Cognitive psychologists at the University of Exeter believe they have discovered the answer to a 60-year-old question as to why people find it more difficult to recognize faces from visually distinct racial backgrounds than they do their own.
This phenomenon named the other-race effect (ORE) was first discovered in the 1960s and has consistently been demonstrated through the face inversion effect (FIE) paradigm, where people are tested with pictures of faces presented in their usual upright orientation and inverted upside down. Such experiments have consistently shown that the FIE is larger when individuals are presented with faces from their own race as opposed to other race faces.
It has prompted decades of debate as to the underlying factors, with social scientists historically taking the view that it’s indicative of how people are less motivated to engage and differentiate members of other races, thus leading to a weaker memory for them. Cognitive scientists, on the other hand, propose that it is based on the comparative lack of visual experience that people have with other-race individuals, which then results in reduced perceptual expertise with other-race faces.
Now, a team in the Department of Psychology at Exeter, using direct electrical current brain stimulation, has found that the ORE would appear to be caused by a lack of cognitive visual expertise and not by social bias.
“For many years, we have debated the underpinning causes of ORE,” said Dr. Ciro Civile, senior lecturer in cognitive psychology and research lead for the project.
“One of the prevailing views is that it is predicated upon social motivational factors, particularly for those observers with more prejudiced racial attitudes. This report, a culmination of six-years of funded research by the European Union and U.K. Research and Innovation, shows that when you systematically impair a person’s perceptual expertise through the application of brain stimulation, their ability to recognize faces is broadly consistent regardless of the ethnicity of that face.”
Published in the journal Scientific Reports, the research was conducted at Exeter’s Washington Singer Laboratories, and used a non-invasive transcraniaL direct current stimulation (tDCS) procedure, specifically formulated to impair a person’s ability to recognize upright faces. This was applied to the participants’ dorsolateral prefrontal cortex, via a pair of sponges attached to their scalp.
The team studied the responses of nearly 100 White European students to FIE tests, splitting them equally into active stimulation and sham/control groups. The first cohort received 10 minutes of tDCS while performing the face recognition task involving upright and inverted Western Caucasian and East Asian (Chinese, Japanese, Korean) faces. The second group, meanwhile, performed the same task while experiencing 30 seconds of stimulation, randomly administered throughout the 10 minutes—a level insufficient to induce any performance change.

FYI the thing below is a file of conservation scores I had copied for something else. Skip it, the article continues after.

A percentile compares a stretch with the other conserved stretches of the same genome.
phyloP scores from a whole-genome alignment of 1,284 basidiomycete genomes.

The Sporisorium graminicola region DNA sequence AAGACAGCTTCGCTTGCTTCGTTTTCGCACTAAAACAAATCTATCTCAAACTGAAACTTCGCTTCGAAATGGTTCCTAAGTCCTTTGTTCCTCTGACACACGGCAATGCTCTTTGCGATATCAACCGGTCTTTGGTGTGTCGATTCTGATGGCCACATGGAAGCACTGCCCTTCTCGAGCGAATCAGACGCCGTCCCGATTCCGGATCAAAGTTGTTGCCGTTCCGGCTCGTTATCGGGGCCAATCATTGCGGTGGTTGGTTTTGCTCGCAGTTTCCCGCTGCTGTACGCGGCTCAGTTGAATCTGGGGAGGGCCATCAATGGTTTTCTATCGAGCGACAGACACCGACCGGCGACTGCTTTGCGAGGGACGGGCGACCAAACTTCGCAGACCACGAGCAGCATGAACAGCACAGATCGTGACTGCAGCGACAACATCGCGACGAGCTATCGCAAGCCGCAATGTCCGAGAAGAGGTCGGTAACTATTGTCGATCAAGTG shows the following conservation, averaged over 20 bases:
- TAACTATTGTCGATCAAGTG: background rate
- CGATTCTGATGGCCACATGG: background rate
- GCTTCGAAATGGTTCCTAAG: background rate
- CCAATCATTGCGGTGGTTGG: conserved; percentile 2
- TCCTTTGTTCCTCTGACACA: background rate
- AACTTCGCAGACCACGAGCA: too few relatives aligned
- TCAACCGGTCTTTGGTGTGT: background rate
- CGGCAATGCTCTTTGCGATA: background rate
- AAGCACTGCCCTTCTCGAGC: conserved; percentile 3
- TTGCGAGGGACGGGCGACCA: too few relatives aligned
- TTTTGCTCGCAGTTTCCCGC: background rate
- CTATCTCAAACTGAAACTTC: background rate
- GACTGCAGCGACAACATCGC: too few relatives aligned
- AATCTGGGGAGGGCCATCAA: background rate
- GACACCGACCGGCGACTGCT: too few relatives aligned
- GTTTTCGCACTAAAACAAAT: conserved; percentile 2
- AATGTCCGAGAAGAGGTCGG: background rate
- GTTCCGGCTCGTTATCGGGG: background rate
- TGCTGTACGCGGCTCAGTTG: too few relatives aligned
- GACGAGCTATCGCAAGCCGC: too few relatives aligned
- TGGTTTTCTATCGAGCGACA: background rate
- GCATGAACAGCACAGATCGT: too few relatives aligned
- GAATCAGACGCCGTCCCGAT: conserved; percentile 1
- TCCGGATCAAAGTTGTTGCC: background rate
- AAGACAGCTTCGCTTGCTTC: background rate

The results revealed that in the control group, the size of the FIE for own-race faces was almost three times larger than the one found for other-race faces confirming the robust ORE. This was mainly driven by participants showing a much better performance at recognizing own-race faces in the upright orientation, compared to other-race faces—almost twice as likely to correctly identify that they had seen the face before.
In the group subject to active tDCS, meanwhile, the stimulation successfully removed the perceptual expertise component for upright own-race faces and resulted in no difference being found between the size of the FIE for own versus other-race faces. And when it came to recognizing faces that had been inverted, the results were roughly equal for both groups for both races, supporting the fact that people have no expertise whatsoever at seeing faces presented upside down.
“Establishing that the other-race effect, as indexed by the face inversion effect, is due to expertise rather than racial prejudice will help future researchers to refine what cognitive measures should and should not be used to investigate important social issues,” said Ian McLaren, professor of cognitive psychology. “Our tDCS procedure developed here at Exeter can now be used to test all those situations where the debate regarding a specific phenomenon involves perceptual expertise.”
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